In its mission to bridge science and contemplative wisdom to better understand the mind and create positive change, the Mind & Life Institute recognizes that society ultimately benefits from research that is more inclusive and reflective of the diversity in our world. Yet too often that’s not the case. Take the example of women who make up half of the total college-educated workforce in the United States; yet comprise only 28% of the STEM workforce. Of this number, 5% are women of color. Globally, less than 30% of researchers are women.
At Mind & Life, we’re proud to have supported many women over our 35 years who have developed critical insights in contemplative research that shine a light toward the goal of flourishing for all. Through our grants, events, and digital offerings, we provide funding for emerging and established researchers while creating networking opportunities and platforms for elevating important work being done in the field. Here, we share wisdom from four women in contemplative research working to transform systems of oppression—from the inside out.
Rhonda Magee: Questioning what we think we know
Mindfulness offers a vital pathway to inviting inquiry into the suffering of others. As a law professor, mindfulness teacher, and author of The Inner Work of Racial Justice Rhonda Magee shared on the Mind & Life podcast, “It’s so easy to be in a trap of our own creation about what we think we know, and who we think we are.” Contemplative practices invite us to start where we are in our own experience. From there, we can challenge our understanding of reality and our notions of what equity looks like, she shares. Such practices can cultivate spaciousness for navigating the complexities of restorative justice, from seeking to minimize harm in small ways to walking through the world with a commitment to our ethical responsibilities.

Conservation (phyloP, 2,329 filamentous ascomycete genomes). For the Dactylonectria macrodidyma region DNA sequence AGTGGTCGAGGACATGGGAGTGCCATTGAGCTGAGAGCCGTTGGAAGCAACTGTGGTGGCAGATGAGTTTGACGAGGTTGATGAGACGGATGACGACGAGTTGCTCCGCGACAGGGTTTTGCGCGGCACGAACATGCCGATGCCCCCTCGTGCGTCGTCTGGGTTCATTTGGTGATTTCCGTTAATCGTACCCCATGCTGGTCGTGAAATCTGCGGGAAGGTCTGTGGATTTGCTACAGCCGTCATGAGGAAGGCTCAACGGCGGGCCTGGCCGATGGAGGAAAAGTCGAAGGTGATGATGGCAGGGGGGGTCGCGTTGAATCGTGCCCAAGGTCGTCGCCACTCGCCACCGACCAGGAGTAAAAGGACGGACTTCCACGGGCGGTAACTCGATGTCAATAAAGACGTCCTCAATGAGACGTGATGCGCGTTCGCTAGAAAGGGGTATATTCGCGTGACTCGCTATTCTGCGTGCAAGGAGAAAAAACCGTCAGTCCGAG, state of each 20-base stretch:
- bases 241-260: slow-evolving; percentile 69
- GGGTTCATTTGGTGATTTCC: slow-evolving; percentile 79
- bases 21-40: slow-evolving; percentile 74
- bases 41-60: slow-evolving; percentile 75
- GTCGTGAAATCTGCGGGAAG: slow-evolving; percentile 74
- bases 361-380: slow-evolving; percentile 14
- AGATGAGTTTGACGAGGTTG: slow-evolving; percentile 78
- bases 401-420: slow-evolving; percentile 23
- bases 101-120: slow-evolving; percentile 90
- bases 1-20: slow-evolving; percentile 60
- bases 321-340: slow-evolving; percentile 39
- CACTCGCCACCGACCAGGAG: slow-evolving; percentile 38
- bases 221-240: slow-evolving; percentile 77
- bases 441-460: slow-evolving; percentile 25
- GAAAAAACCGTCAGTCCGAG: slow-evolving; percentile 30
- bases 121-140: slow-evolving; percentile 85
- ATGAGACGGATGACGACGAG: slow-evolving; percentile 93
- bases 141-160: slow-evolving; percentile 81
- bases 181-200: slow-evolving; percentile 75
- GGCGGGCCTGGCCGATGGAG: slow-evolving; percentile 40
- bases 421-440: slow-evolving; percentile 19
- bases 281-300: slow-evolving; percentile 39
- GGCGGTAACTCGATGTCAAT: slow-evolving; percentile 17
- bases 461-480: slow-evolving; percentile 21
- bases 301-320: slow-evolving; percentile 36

Questioning what we think we know and turning to the wisdom of the body allow us to recognize that we are, in many ways, learning as we go, she adds. There is courage in working to alleviate suffering, and through contemplative practices we can pause, reflect, see what’s working (and what isn’t), and try again.
Kamilah Majied: Practicing cultural humility
How can we use humility and authenticity to become better listeners, in relationships and in research? Researcher, mindfulness teacher, and professor of social work Kamilah Majied has found right speech and humility to be vital for the success of inclusivity in research and in creating change.
By tapping into contemplative tools and wisdom while engaging with others—in our personal lives and in the way we conduct research—we create space to reflect on our experiences and advocate for more inclusive and authentic language. In her research looking at the impact of racism and homophobia amongst Black LGBTQ+ people in Africa, the Caribbean, and the UK, Kamilah found that asking participants to self-select sexual orientation from a list of options created its own barriers to inclusivity. More often than not, participants struggled to try to create a box when they didn’t want a box around their experience.
Her work underscores the value of authenticity and humility in speaking with others and in designing research projects. “We really have to practice cultural humility in a way that creates spaces where our subjects, participants, or people we’re engaging with might actually reveal what they really think, without the masks that are known to soothe people with privilege,” she says.
Doris Chang: Creating safe spaces for collective learning